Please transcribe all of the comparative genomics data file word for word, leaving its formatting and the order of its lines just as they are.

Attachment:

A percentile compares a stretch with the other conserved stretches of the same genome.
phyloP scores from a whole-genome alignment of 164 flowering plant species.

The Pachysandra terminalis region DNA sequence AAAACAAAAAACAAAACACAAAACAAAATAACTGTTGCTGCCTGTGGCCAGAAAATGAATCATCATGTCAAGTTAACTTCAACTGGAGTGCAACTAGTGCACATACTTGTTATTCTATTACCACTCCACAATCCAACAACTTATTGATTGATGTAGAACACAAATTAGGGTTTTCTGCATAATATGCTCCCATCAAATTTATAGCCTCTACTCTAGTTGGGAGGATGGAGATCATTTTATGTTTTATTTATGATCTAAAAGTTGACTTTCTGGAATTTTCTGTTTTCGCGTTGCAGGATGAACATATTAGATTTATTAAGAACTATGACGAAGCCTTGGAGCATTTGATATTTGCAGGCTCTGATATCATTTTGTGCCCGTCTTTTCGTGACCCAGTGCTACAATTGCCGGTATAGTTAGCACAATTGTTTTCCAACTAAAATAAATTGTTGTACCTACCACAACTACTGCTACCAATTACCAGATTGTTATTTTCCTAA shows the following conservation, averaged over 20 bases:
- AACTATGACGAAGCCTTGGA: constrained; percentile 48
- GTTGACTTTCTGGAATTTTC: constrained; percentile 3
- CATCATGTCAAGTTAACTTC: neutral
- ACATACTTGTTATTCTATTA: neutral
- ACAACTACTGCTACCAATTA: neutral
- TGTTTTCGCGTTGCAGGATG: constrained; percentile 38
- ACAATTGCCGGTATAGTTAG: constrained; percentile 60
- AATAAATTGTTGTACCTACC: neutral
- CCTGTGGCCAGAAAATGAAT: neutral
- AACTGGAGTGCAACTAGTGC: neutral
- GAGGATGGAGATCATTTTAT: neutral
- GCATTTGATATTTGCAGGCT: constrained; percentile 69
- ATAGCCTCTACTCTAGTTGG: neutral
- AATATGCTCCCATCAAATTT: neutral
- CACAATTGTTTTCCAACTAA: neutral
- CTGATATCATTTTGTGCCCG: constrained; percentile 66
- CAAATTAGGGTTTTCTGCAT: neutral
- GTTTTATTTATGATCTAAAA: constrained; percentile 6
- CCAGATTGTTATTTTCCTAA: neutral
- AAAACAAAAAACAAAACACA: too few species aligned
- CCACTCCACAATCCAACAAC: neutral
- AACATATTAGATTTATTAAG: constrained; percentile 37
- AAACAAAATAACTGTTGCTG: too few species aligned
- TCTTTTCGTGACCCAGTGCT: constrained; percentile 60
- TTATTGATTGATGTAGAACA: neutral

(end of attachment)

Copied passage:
A percentile compares a stretch with the other conserved stretches of the same genome.
phyloP scores from a whole-genome alignment of 164 flowering plant species.

The Pachysandra terminalis region DNA sequence AAAACAAAAAACAAAACACAAAACAAAATAACTGTTGCTGCCTGTGGCCAGAAAATGAATCATCATGTCAAGTTAACTTCAACTGGAGTGCAACTAGTGCACATACTTGTTATTCTATTACCACTCCACAATCCAACAACTTATTGATTGATGTAGAACACAAATTAGGGTTTTCTGCATAATATGCTCCCATCAAATTTATAGCCTCTACTCTAGTTGGGAGGATGGAGATCATTTTATGTTTTATTTATGATCTAAAAGTTGACTTTCTGGAATTTTCTGTTTTCGCGTTGCAGGATGAACATATTAGATTTATTAAGAACTATGACGAAGCCTTGGAGCATTTGATATTTGCAGGCTCTGATATCATTTTGTGCCCGTCTTTTCGTGACCCAGTGCTACAATTGCCGGTATAGTTAGCACAATTGTTTTCCAACTAAAATAAATTGTTGTACCTACCACAACTACTGCTACCAATTACCAGATTGTTATTTTCCTAA shows the following conservation, averaged over 20 bases:
- AACTATGACGAAGCCTTGGA: constrained; percentile 48
- GTTGACTTTCTGGAATTTTC: constrained; percentile 3
- CATCATGTCAAGTTAACTTC: neutral
- ACATACTTGTTATTCTATTA: neutral
- ACAACTACTGCTACCAATTA: neutral
- TGTTTTCGCGTTGCAGGATG: constrained; percentile 38
- ACAATTGCCGGTATAGTTAG: constrained; percentile 60
- AATAAATTGTTGTACCTACC: neutral
- CCTGTGGCCAGAAAATGAAT: neutral
- AACTGGAGTGCAACTAGTGC: neutral
- GAGGATGGAGATCATTTTAT: neutral
- GCATTTGATATTTGCAGGCT: constrained; percentile 69
- ATAGCCTCTACTCTAGTTGG: neutral
- AATATGCTCCCATCAAATTT: neutral
- CACAATTGTTTTCCAACTAA: neutral
- CTGATATCATTTTGTGCCCG: constrained; percentile 66
- CAAATTAGGGTTTTCTGCAT: neutral
- GTTTTATTTATGATCTAAAA: constrained; percentile 6
- CCAGATTGTTATTTTCCTAA: neutral
- AAAACAAAAAACAAAACACA: too few species aligned
- CCACTCCACAATCCAACAAC: neutral
- AACATATTAGATTTATTAAG: constrained; percentile 37
- AAACAAAATAACTGTTGCTG: too few species aligned
- TCTTTTCGTGACCCAGTGCT: constrained; percentile 60
- TTATTGATTGATGTAGAACA: neutral